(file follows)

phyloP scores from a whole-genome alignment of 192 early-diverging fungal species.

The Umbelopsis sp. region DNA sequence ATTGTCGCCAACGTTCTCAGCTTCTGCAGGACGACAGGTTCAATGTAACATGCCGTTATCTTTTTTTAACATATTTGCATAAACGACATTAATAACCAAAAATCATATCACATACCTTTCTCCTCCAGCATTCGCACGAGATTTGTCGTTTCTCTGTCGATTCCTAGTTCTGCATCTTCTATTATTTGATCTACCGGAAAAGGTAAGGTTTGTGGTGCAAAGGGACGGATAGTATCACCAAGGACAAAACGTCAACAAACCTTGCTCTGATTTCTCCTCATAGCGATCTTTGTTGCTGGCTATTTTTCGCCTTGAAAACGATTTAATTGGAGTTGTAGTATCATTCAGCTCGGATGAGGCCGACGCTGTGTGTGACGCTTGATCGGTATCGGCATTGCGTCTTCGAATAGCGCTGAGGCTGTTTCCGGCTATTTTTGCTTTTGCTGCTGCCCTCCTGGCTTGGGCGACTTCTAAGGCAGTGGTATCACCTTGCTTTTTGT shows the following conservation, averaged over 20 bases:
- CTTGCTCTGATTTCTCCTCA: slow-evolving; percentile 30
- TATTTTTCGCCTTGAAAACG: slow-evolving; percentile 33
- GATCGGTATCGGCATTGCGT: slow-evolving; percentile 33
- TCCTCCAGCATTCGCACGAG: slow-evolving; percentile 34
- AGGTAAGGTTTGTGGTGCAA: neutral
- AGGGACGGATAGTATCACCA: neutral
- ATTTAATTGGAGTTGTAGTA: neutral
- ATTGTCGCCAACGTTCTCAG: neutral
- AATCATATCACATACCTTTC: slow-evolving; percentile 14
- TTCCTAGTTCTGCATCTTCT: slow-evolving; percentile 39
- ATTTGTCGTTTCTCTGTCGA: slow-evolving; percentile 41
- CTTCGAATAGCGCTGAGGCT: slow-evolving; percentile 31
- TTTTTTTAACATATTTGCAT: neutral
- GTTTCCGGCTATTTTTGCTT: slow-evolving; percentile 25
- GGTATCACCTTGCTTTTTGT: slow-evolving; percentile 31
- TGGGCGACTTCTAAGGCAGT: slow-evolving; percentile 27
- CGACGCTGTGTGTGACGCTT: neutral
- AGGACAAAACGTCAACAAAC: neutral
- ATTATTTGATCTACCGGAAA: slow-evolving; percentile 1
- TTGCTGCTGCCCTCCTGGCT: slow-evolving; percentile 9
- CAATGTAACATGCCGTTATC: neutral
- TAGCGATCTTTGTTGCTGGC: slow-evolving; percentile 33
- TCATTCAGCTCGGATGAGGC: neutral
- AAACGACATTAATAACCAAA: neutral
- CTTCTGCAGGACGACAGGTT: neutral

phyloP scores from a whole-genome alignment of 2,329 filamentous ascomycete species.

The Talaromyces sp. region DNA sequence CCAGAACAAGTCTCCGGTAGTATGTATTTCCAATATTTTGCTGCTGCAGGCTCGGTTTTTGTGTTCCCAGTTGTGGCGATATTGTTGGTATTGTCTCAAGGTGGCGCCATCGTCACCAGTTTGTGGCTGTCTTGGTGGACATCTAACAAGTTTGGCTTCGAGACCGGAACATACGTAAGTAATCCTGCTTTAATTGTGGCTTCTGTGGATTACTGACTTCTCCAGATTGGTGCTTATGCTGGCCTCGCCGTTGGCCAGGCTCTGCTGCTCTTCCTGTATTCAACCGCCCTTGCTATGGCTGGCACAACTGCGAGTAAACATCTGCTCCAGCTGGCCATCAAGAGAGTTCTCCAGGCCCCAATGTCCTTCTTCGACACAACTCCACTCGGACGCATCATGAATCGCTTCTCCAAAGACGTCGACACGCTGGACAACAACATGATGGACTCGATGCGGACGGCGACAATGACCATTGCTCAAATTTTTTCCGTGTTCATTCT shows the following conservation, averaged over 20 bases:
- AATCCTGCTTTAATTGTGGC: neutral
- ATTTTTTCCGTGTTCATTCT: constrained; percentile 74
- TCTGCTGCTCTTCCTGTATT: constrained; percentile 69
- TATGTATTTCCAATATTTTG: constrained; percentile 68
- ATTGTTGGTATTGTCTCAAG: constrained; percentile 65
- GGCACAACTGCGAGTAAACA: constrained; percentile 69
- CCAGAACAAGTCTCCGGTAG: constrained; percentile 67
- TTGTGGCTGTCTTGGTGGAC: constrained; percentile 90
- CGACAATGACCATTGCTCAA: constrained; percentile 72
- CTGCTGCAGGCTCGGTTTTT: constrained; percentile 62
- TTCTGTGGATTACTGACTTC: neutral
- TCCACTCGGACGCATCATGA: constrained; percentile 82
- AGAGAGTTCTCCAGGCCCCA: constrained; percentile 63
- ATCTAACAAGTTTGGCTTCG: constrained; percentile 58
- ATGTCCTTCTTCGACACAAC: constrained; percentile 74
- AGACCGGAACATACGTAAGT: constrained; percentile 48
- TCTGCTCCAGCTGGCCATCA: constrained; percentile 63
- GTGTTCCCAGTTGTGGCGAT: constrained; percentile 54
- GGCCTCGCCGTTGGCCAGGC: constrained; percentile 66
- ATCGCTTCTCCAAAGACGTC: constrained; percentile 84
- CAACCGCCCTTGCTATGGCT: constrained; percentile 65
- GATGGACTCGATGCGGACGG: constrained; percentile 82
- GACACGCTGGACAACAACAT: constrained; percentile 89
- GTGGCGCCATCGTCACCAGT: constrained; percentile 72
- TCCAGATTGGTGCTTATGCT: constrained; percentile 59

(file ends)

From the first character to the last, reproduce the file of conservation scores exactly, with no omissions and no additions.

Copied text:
phyloP scores from a whole-genome alignment of 192 early-diverging fungal species.

The Umbelopsis sp. region DNA sequence ATTGTCGCCAACGTTCTCAGCTTCTGCAGGACGACAGGTTCAATGTAACATGCCGTTATCTTTTTTTAACATATTTGCATAAACGACATTAATAACCAAAAATCATATCACATACCTTTCTCCTCCAGCATTCGCACGAGATTTGTCGTTTCTCTGTCGATTCCTAGTTCTGCATCTTCTATTATTTGATCTACCGGAAAAGGTAAGGTTTGTGGTGCAAAGGGACGGATAGTATCACCAAGGACAAAACGTCAACAAACCTTGCTCTGATTTCTCCTCATAGCGATCTTTGTTGCTGGCTATTTTTCGCCTTGAAAACGATTTAATTGGAGTTGTAGTATCATTCAGCTCGGATGAGGCCGACGCTGTGTGTGACGCTTGATCGGTATCGGCATTGCGTCTTCGAATAGCGCTGAGGCTGTTTCCGGCTATTTTTGCTTTTGCTGCTGCCCTCCTGGCTTGGGCGACTTCTAAGGCAGTGGTATCACCTTGCTTTTTGT shows the following conservation, averaged over 20 bases:
- CTTGCTCTGATTTCTCCTCA: slow-evolving; percentile 30
- TATTTTTCGCCTTGAAAACG: slow-evolving; percentile 33
- GATCGGTATCGGCATTGCGT: slow-evolving; percentile 33
- TCCTCCAGCATTCGCACGAG: slow-evolving; percentile 34
- AGGTAAGGTTTGTGGTGCAA: neutral
- AGGGACGGATAGTATCACCA: neutral
- ATTTAATTGGAGTTGTAGTA: neutral
- ATTGTCGCCAACGTTCTCAG: neutral
- AATCATATCACATACCTTTC: slow-evolving; percentile 14
- TTCCTAGTTCTGCATCTTCT: slow-evolving; percentile 39
- ATTTGTCGTTTCTCTGTCGA: slow-evolving; percentile 41
- CTTCGAATAGCGCTGAGGCT: slow-evolving; percentile 31
- TTTTTTTAACATATTTGCAT: neutral
- GTTTCCGGCTATTTTTGCTT: slow-evolving; percentile 25
- GGTATCACCTTGCTTTTTGT: slow-evolving; percentile 31
- TGGGCGACTTCTAAGGCAGT: slow-evolving; percentile 27
- CGACGCTGTGTGTGACGCTT: neutral
- AGGACAAAACGTCAACAAAC: neutral
- ATTATTTGATCTACCGGAAA: slow-evolving; percentile 1
- TTGCTGCTGCCCTCCTGGCT: slow-evolving; percentile 9
- CAATGTAACATGCCGTTATC: neutral
- TAGCGATCTTTGTTGCTGGC: slow-evolving; percentile 33
- TCATTCAGCTCGGATGAGGC: neutral
- AAACGACATTAATAACCAAA: neutral
- CTTCTGCAGGACGACAGGTT: neutral

phyloP scores from a whole-genome alignment of 2,329 filamentous ascomycete species.

The Talaromyces sp. region DNA sequence CCAGAACAAGTCTCCGGTAGTATGTATTTCCAATATTTTGCTGCTGCAGGCTCGGTTTTTGTGTTCCCAGTTGTGGCGATATTGTTGGTATTGTCTCAAGGTGGCGCCATCGTCACCAGTTTGTGGCTGTCTTGGTGGACATCTAACAAGTTTGGCTTCGAGACCGGAACATACGTAAGTAATCCTGCTTTAATTGTGGCTTCTGTGGATTACTGACTTCTCCAGATTGGTGCTTATGCTGGCCTCGCCGTTGGCCAGGCTCTGCTGCTCTTCCTGTATTCAACCGCCCTTGCTATGGCTGGCACAACTGCGAGTAAACATCTGCTCCAGCTGGCCATCAAGAGAGTTCTCCAGGCCCCAATGTCCTTCTTCGACACAACTCCACTCGGACGCATCATGAATCGCTTCTCCAAAGACGTCGACACGCTGGACAACAACATGATGGACTCGATGCGGACGGCGACAATGACCATTGCTCAAATTTTTTCCGTGTTCATTCT shows the following conservation, averaged over 20 bases:
- AATCCTGCTTTAATTGTGGC: neutral
- ATTTTTTCCGTGTTCATTCT: constrained; percentile 74
- TCTGCTGCTCTTCCTGTATT: constrained; percentile 69
- TATGTATTTCCAATATTTTG: constrained; percentile 68
- ATTGTTGGTATTGTCTCAAG: constrained; percentile 65
- GGCACAACTGCGAGTAAACA: constrained; percentile 69
- CCAGAACAAGTCTCCGGTAG: constrained; percentile 67
- TTGTGGCTGTCTTGGTGGAC: constrained; percentile 90
- CGACAATGACCATTGCTCAA: constrained; percentile 72
- CTGCTGCAGGCTCGGTTTTT: constrained; percentile 62
- TTCTGTGGATTACTGACTTC: neutral
- TCCACTCGGACGCATCATGA: constrained; percentile 82
- AGAGAGTTCTCCAGGCCCCA: constrained; percentile 63
- ATCTAACAAGTTTGGCTTCG: constrained; percentile 58
- ATGTCCTTCTTCGACACAAC: constrained; percentile 74
- AGACCGGAACATACGTAAGT: constrained; percentile 48
- TCTGCTCCAGCTGGCCATCA: constrained; percentile 63
- GTGTTCCCAGTTGTGGCGAT: constrained; percentile 54
- GGCCTCGCCGTTGGCCAGGC: constrained; percentile 66
- ATCGCTTCTCCAAAGACGTC: constrained; percentile 84
- CAACCGCCCTTGCTATGGCT: constrained; percentile 65
- GATGGACTCGATGCGGACGG: constrained; percentile 82
- GACACGCTGGACAACAACAT: constrained; percentile 89
- GTGGCGCCATCGTCACCAGT: constrained; percentile 72
- TCCAGATTGGTGCTTATGCT: constrained; percentile 59